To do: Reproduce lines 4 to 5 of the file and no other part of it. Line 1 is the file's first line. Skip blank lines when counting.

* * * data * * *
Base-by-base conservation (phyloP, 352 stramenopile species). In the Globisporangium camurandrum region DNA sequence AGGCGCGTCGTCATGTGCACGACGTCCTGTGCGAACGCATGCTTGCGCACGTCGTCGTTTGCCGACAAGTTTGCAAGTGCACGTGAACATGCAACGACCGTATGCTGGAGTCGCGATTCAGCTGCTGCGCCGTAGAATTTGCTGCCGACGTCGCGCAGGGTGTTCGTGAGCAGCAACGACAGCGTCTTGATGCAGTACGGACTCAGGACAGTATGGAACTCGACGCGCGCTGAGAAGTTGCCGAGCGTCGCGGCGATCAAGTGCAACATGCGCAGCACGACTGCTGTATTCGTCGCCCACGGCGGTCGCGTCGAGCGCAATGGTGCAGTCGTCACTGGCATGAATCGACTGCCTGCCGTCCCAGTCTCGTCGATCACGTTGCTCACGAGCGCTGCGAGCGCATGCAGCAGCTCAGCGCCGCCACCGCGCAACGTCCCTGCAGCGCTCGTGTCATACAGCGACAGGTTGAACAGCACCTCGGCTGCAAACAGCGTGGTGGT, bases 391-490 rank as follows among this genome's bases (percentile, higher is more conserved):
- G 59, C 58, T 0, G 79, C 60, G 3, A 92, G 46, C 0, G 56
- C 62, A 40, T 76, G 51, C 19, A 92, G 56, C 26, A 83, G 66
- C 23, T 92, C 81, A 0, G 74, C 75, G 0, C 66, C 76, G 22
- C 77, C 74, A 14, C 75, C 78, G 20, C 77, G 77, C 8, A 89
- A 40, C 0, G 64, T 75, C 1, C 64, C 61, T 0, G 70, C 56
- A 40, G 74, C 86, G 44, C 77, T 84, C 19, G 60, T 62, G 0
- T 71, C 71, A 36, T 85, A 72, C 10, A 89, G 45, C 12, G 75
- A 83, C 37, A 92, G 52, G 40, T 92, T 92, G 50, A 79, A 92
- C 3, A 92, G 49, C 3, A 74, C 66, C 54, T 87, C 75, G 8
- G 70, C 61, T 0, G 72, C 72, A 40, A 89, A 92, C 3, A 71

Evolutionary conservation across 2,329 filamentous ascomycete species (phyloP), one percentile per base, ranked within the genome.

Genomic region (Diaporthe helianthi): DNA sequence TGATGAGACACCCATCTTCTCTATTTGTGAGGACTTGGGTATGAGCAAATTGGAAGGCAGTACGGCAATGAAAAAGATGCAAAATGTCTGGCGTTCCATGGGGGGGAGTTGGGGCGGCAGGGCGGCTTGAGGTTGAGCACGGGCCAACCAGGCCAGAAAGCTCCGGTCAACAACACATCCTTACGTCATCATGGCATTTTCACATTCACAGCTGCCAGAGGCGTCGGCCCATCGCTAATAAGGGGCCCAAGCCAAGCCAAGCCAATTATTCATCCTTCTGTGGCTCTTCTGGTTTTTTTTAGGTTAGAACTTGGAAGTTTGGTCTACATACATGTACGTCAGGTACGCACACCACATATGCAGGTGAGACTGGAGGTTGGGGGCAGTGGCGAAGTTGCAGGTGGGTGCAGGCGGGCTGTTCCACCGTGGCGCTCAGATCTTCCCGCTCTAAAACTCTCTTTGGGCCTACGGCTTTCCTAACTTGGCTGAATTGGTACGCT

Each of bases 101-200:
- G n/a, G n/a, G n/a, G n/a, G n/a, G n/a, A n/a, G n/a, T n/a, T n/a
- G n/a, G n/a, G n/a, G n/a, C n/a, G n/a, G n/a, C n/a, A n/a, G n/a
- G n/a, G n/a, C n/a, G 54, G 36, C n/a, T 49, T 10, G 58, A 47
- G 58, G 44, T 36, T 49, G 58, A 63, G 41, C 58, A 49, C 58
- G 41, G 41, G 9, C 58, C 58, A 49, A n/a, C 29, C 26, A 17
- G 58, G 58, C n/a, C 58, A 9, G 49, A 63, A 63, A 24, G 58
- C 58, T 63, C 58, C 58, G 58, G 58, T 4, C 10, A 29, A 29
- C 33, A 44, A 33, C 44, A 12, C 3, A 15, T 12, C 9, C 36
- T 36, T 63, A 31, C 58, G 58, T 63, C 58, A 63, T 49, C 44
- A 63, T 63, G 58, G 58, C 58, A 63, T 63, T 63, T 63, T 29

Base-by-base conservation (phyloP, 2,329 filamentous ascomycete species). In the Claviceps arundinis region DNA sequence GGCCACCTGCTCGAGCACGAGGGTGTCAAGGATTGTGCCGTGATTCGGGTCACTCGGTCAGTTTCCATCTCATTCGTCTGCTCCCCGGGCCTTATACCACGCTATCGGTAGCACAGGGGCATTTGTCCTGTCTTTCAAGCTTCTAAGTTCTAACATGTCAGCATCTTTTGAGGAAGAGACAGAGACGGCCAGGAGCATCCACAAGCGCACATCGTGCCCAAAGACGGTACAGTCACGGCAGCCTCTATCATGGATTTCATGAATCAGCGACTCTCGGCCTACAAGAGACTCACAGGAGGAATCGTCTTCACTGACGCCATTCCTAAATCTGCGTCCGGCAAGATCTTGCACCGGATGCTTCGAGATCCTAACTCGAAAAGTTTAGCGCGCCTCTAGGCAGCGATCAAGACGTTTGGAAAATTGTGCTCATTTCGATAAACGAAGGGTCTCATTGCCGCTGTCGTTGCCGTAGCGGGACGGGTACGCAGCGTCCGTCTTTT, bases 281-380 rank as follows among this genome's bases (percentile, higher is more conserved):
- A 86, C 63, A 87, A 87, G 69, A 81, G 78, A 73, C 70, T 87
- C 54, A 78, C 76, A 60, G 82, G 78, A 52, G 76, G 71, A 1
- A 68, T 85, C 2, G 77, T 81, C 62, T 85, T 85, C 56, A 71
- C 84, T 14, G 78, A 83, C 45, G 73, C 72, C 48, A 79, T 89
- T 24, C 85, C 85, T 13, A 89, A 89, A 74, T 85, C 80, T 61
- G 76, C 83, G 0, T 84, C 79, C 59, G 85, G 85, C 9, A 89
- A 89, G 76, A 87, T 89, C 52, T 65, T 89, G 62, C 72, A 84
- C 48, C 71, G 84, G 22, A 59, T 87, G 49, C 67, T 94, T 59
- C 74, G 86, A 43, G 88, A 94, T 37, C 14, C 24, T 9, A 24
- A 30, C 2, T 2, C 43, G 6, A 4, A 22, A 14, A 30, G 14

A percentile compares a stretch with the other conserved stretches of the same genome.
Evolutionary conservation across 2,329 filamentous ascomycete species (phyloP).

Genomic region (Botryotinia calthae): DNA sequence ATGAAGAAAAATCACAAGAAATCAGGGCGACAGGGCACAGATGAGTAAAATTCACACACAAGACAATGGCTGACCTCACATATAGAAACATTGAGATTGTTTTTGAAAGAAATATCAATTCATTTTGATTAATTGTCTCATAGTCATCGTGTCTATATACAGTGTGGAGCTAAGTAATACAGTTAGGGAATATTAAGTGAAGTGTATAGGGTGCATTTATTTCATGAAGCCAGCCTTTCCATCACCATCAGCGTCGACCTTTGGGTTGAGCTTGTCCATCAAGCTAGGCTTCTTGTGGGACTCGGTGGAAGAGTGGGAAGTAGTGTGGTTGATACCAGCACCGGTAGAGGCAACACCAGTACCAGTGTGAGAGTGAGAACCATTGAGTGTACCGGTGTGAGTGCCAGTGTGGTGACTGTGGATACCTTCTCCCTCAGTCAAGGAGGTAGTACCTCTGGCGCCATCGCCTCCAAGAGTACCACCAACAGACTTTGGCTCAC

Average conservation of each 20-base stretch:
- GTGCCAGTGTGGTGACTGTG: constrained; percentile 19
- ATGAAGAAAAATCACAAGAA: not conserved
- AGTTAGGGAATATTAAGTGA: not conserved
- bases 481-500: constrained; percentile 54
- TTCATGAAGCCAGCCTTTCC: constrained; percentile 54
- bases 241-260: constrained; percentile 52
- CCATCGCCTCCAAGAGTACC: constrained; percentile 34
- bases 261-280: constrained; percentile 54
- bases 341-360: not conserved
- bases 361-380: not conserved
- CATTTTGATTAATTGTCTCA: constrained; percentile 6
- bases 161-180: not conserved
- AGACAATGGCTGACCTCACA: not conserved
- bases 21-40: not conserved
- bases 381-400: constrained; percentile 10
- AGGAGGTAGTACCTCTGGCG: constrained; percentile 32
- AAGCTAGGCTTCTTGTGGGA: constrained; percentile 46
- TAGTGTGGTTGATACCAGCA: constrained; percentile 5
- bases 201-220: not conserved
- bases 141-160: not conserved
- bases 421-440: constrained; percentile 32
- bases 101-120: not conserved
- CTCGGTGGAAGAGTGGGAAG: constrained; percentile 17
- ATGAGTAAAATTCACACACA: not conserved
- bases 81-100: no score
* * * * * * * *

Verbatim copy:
- C 23, T 92, C 81, A 0, G 74, C 75, G 0, C 66, C 76, G 22
- C 77, C 74, A 14, C 75, C 78, G 20, C 77, G 77, C 8, A 89